"I've been in hospital because of stress and shock. I can't sleep. The doctor has given me strong medicines but even those don't help much. My wife is also suffering from depression. I don't let my children go to school. I fear they might be recognised," he said.
Jaffer has been refused a special immigrant visa (SIV) from the US, because he's unable to get a recommendation letter from his supervisor who died due to Covid-19.
During the chaotic evacuation which followed the Taliban's unexpectedly quick takeover of Afghanistan, Jaffer had been called to the airport by a UK official. Along with his young children and his wife, he sat in a bus outside the airport for six hours.
"My son was feeling sick, but we couldn't even open the windows of the bus, because people outside, desperate to get out would try to enter. The Taliban were firing in the air. My son saw that and he was so traumatised."
It was the same day the airport was attacked by suicide bombers who killed more than 180 people.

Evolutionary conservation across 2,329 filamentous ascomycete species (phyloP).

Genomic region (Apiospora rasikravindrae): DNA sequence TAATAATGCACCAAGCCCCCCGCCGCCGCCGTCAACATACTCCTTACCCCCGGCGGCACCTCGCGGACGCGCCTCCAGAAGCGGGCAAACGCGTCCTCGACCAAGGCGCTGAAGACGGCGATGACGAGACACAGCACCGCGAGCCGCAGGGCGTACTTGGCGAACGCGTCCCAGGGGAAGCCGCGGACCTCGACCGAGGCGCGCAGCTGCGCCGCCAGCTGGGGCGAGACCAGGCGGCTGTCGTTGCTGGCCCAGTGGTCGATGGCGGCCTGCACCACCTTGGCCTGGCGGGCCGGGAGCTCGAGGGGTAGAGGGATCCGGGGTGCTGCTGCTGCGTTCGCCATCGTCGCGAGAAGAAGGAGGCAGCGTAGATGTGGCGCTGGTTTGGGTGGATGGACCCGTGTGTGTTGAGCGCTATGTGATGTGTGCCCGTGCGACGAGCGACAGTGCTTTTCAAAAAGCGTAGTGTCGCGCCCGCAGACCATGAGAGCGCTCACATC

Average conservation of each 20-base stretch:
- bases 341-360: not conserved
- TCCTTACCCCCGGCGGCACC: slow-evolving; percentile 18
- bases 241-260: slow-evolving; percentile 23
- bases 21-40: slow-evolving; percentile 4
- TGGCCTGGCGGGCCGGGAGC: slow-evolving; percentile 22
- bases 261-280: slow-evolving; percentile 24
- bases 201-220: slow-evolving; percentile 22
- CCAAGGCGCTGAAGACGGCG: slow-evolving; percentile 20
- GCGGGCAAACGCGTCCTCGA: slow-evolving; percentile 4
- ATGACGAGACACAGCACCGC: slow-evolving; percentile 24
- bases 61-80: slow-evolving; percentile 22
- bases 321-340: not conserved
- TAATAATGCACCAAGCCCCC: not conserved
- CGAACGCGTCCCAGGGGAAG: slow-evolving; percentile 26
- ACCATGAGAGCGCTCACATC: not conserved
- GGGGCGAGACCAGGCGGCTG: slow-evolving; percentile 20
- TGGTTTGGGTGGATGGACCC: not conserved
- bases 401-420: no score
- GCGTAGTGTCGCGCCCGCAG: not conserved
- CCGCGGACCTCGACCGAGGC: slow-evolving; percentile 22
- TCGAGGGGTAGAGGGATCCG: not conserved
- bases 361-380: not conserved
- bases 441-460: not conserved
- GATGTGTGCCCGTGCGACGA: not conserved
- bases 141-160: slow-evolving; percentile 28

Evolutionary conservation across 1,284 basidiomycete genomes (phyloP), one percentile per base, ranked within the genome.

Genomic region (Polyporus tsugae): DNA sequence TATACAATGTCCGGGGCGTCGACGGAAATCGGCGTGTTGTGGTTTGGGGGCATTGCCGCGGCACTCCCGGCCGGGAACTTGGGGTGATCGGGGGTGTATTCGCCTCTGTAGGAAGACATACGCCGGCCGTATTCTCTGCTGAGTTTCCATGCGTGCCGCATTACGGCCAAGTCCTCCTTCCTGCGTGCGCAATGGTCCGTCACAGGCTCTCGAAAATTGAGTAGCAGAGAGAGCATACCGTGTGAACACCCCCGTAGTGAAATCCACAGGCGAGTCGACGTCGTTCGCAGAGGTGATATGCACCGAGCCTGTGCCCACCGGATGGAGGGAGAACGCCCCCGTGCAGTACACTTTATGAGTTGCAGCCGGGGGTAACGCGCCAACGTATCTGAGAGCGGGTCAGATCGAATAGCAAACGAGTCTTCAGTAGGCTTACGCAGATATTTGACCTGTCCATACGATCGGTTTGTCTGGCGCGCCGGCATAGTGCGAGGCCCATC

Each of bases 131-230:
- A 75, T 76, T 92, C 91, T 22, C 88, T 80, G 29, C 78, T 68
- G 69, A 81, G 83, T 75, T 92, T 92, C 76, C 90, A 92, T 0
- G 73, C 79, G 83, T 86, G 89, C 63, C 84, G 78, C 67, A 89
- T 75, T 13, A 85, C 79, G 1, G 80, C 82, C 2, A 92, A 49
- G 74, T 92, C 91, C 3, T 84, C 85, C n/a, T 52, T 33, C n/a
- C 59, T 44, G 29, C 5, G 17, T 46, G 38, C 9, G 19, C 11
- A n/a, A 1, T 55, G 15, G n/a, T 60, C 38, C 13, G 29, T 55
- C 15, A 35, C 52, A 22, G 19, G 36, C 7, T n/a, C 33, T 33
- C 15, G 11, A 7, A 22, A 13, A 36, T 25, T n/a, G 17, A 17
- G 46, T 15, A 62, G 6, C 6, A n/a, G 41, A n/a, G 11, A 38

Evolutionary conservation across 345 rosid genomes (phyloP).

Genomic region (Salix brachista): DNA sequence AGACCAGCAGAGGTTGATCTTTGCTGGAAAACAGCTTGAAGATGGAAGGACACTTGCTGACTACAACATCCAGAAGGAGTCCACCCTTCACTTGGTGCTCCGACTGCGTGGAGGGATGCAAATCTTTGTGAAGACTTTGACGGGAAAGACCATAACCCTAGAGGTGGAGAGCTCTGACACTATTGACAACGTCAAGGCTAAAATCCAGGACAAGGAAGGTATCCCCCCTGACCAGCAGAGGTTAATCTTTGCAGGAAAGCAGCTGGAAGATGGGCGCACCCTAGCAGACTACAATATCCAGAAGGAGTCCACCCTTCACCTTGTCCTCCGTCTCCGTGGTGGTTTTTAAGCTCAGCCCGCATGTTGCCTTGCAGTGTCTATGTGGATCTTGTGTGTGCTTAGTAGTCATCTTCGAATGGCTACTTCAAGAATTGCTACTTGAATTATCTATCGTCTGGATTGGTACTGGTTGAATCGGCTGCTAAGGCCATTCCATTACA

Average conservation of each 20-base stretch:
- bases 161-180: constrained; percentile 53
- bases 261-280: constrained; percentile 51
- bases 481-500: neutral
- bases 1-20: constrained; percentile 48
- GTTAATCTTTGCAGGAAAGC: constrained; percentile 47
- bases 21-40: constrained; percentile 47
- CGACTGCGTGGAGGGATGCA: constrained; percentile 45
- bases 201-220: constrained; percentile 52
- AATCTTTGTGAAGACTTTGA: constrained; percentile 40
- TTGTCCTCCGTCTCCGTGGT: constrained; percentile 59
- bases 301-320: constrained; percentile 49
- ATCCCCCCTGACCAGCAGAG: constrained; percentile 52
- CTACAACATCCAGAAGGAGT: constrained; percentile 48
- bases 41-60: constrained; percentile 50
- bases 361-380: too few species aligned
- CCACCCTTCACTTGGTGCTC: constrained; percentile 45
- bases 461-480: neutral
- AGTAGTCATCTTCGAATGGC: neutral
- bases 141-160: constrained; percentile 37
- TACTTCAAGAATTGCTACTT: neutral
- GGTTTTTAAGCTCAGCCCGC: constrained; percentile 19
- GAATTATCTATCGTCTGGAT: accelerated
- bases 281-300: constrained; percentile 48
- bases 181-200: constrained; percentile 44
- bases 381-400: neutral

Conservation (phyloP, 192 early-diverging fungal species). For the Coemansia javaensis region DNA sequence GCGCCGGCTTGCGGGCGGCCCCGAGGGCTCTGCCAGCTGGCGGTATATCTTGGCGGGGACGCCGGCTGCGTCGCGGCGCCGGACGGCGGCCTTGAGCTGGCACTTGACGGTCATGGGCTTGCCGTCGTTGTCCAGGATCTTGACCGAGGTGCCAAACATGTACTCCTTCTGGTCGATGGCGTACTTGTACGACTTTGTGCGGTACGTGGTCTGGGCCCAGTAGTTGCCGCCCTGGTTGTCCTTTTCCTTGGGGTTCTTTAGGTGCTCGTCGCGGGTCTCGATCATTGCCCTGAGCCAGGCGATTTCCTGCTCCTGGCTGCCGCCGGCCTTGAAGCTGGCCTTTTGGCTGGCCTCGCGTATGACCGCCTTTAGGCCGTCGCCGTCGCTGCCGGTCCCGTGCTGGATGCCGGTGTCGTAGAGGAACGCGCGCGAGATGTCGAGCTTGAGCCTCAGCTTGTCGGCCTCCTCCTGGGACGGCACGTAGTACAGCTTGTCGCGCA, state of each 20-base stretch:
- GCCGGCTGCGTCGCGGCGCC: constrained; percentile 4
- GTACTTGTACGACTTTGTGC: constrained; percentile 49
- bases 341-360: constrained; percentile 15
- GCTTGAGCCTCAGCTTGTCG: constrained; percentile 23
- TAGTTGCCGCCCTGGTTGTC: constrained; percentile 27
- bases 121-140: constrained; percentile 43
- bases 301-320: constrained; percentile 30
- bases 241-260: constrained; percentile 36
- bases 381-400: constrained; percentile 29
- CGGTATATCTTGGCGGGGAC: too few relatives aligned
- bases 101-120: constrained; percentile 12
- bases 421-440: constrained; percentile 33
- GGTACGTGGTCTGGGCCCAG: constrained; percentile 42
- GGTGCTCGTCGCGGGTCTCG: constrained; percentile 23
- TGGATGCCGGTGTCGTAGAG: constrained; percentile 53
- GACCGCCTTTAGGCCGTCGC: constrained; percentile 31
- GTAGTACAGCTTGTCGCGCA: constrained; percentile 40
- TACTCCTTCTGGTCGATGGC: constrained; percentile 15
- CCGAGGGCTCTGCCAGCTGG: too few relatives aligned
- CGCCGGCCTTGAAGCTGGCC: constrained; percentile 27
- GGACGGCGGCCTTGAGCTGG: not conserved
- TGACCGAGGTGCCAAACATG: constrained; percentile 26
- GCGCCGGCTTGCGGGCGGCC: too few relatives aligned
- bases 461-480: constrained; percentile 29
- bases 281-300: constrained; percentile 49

The UK on-the-ground evacuation process was wrapped up, and Jaffer and his family didn't get through.
Since then, he's only received a case number from the UK government in response to his application to the ARAP scheme.
"I worked with them. I facilitated them. Our Afghans on the ground didn't hate them [foreign nationals] because we convinced people to allow the projects to take place. We faced the threats, and now I'm left like this. I don't have any place in the world where I can live with safety and dignity," he said, his voice quivering as he spoke.
"What will my children's future be? My daughter can't study. I had big dreams for her. Will my young sons become extremists? I keep asking why did I bring them into this world. If this is what their future is going to be maybe they shouldn't be alive," he said.
We spoke to at least three other people who worked with the UK government, including a combat interpreter who went to the front line with British troops. They all spoke of a sense of betrayal by people they risked their lives for.
The UK government evacuated 15,000 people in August last year, and 5,000 more people since then.
But thousands more are waiting, living each day in fear, stuck in limbo, expectantly looking at their email inboxes for a thread of hope.
"I used to be proud of working for the UK government," Nooria said.
"But I regret it now. I wish I'd never worked for them because they don't value our life and our work, and have been cruel in leaving us behind."
Names in this piece have been changed to protect the identity of the contributors.